Shift work tied to pregnancy and fertility issues

Being pregnant doesn't mean that you have to give up your job. In fact, according to the U.S. Census Bureau, two-thirds of women who had their first child between the years of 2001 and 2003 worked throughout their pregnancy, compared to 44 percent who had a child for the first time between 1961 and 1965. However, that doesn't mean that you shouldn't reexamine your job once you become pregnant, to make sure that your working environment is a healthy place for you and your developing baby. 

This is because certain jobs and work schedules may increase the risk of pregnancy complications. For example, a recent study conducted by researchers from the University of Southampton found that shift work may increase the risk of pregnancy issues and poor fertility in women. 

Upsetting the internal clock
Unlike having a traditional nine-to-five job, having a shift position can result in people having to work during the evening hours when they would normally be sleeping. Staying awake and working at night may impact the body's circadian rhythm, which is the internal clock that dictates when people are supposed to be asleep and when they should be awake. Past studies have found that shift work could increase the risk of experiencing a number of health problems, such as obesity and heart disease. Now, researchers have found a connection between this type of work and pregnancy complications

To come to their conclusions, researchers examined data on more than 119,000 women. They discovered that women who worked shift jobs had an 80 percent increased risk of having difficulty conceiving than those who worked traditional hours. Furthermore, women who worked only night hours were found to have a higher risk of miscarriage than those who worked during the day.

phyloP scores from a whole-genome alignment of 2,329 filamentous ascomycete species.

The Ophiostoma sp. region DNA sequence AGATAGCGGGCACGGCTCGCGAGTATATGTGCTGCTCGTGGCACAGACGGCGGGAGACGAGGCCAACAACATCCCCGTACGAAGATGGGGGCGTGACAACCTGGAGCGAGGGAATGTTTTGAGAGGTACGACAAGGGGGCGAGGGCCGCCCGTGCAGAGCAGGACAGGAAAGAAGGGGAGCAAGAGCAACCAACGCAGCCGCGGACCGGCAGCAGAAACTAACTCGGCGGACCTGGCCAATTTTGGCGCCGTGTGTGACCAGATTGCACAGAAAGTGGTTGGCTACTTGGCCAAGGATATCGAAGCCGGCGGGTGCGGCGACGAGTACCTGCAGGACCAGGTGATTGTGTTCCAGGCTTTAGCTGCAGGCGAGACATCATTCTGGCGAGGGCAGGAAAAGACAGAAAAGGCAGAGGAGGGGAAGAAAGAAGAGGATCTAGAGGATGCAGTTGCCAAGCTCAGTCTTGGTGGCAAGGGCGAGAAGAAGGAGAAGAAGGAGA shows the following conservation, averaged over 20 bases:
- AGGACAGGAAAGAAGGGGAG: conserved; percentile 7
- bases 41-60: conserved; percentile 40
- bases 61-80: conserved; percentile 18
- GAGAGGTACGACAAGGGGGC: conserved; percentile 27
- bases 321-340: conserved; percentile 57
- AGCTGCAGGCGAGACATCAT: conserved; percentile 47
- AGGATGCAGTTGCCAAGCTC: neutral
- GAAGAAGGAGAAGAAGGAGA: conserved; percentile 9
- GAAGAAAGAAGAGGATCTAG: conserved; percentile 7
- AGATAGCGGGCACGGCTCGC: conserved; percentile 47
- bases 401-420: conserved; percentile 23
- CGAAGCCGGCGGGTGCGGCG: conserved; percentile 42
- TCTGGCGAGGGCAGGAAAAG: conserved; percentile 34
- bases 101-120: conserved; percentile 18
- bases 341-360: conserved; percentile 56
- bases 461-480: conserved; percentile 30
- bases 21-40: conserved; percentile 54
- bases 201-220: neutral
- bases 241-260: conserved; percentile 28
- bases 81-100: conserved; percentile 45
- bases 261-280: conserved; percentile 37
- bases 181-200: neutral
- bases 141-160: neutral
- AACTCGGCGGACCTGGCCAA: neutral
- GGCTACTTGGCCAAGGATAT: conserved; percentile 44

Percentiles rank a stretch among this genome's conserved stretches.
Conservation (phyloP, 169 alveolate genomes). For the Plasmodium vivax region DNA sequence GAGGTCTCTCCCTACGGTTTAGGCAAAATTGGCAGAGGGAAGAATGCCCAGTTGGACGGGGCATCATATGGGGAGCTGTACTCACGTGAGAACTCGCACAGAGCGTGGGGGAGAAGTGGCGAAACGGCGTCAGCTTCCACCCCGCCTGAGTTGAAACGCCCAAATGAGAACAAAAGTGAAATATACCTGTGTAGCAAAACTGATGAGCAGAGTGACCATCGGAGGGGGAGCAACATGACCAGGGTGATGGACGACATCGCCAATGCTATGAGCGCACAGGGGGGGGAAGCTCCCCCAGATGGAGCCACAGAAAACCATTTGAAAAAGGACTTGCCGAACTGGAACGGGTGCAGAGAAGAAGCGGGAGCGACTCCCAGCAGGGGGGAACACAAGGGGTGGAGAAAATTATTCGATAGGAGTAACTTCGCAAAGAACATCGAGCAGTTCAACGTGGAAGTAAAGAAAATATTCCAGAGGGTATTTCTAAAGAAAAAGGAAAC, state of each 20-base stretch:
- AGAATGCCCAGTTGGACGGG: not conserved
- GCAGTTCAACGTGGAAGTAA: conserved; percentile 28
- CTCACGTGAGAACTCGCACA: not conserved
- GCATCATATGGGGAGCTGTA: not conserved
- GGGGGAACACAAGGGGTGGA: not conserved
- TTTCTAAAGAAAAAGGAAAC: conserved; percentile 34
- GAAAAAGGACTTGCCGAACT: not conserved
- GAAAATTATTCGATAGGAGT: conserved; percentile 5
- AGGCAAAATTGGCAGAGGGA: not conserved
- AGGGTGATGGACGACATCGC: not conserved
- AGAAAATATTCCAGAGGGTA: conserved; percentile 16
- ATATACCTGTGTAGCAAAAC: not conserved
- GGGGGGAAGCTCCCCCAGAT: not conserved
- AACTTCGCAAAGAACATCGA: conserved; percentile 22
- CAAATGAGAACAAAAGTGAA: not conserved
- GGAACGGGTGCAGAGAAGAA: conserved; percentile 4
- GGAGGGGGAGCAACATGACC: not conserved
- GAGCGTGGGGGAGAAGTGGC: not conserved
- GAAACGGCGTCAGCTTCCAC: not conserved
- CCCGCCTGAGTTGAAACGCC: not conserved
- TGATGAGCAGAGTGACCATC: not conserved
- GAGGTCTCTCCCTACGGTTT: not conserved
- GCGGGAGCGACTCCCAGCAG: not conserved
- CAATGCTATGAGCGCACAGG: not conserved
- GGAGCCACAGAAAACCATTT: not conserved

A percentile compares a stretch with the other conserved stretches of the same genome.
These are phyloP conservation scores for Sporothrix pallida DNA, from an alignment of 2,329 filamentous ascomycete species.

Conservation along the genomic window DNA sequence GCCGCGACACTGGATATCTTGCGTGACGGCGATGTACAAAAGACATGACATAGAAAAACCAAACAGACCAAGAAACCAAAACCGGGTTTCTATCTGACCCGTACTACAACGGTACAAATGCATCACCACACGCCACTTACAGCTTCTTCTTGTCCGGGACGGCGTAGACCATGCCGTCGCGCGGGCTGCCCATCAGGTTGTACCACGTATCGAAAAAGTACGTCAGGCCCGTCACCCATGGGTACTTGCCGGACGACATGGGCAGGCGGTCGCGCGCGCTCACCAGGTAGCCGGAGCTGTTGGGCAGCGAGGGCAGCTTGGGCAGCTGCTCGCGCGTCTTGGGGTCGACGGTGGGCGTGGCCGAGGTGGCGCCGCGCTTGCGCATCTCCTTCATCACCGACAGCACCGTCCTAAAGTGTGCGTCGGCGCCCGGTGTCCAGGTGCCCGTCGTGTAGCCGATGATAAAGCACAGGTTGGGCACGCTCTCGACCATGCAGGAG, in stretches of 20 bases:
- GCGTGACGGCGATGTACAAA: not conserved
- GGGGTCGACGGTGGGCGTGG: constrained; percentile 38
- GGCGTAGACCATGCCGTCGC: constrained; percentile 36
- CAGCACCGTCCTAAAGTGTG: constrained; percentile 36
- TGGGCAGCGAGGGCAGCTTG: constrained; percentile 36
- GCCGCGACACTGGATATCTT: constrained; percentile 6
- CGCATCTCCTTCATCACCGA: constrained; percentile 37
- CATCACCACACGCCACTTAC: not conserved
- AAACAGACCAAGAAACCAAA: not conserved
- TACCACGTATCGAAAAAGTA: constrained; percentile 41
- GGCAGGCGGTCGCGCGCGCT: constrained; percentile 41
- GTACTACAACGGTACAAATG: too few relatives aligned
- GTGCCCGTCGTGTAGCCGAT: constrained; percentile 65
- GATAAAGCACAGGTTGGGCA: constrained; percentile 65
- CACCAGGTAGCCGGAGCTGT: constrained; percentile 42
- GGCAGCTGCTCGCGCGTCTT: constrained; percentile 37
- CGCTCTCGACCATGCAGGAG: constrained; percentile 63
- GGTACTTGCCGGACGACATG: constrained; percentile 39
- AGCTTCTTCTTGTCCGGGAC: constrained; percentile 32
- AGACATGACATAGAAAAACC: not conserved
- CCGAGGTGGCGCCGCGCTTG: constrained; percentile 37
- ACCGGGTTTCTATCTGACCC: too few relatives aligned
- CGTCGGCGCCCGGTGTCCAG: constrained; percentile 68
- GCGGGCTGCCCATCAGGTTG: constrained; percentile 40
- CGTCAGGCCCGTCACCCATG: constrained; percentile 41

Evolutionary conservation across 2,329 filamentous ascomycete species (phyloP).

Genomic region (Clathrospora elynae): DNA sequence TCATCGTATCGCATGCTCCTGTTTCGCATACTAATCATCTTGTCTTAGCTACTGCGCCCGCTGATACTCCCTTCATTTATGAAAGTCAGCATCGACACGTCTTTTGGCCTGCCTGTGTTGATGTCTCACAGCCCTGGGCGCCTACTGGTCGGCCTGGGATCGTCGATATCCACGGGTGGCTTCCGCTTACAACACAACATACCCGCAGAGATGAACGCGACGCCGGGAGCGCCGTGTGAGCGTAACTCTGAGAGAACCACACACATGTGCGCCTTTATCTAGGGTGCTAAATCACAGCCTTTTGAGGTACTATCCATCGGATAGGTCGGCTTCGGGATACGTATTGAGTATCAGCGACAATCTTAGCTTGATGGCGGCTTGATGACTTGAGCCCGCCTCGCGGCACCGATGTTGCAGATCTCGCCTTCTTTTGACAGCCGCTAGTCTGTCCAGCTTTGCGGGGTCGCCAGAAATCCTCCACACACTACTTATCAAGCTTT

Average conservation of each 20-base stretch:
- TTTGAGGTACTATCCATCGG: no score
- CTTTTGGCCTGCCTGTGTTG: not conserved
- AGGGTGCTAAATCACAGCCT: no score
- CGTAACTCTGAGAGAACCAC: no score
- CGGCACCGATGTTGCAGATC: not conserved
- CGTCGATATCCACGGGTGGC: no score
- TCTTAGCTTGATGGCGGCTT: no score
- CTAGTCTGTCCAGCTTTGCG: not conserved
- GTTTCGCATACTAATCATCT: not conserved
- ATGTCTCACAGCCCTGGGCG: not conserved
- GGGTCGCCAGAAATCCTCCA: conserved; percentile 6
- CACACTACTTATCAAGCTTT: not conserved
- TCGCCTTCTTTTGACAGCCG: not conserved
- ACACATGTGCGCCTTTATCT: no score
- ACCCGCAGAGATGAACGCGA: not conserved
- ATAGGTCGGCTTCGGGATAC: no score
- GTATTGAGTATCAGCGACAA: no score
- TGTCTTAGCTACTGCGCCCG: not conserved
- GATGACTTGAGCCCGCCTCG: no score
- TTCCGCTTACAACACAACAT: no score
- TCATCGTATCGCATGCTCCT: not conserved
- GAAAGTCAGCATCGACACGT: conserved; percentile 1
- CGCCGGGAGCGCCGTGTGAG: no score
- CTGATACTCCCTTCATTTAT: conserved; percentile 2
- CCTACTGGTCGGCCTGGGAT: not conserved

Researcher Linden Stocker, M.D., explained that this study does not prove that shift work causes pregnancy complications or infertility, but it does show an association that people should take note of. 

"If our results are confirmed by other studies, there may be implications for shift workers and their reproductive plans. More friendly shift patterns with less impact on circadian rhythm could be adopted where practical - although the optimal shift pattern required to maximize reproductive potential is yet to be established," said Stocker. 

She added that it's also important to remember that shift work comes with a number of other potential health issues. 

"Shift workers adopt poor sleep hygiene, suffer sleep deprivation and develop activity levels that are out-of-sync with their body clock," said Stocker. 

Working while pregnant
If you work a shift job, these findings may encourage you to ask if you can take on the day shift rather than work at night. 

Past studies have found that most pregnant women can perform their jobs without worrying about harming their baby, but that doesn't mean you shouldn't be cautious. For example, the Mayo Clinic stressed that while at work during your pregnancy, you should eat healthy snacks often throughout the day to keep your energy levels up and make sure your baby is getting the nutrition he or she needs. Consider keeping some veggies, crackers and hummus around your workplace so you don't have to worry about being hungry throughout the day. 

Also, take breaks when you need them. Your coworkers will understand that your body is working overtime to care for both you and your baby, and that means that you may have to take a few minutes every hour or so to relax and regroup. Be honest with other people in your workplace about how you're feeling, and you may be surprised at how understanding everyone is. 

Did you work during your pregnancy? Do you have any tips for other working pregnant women? Leave them here!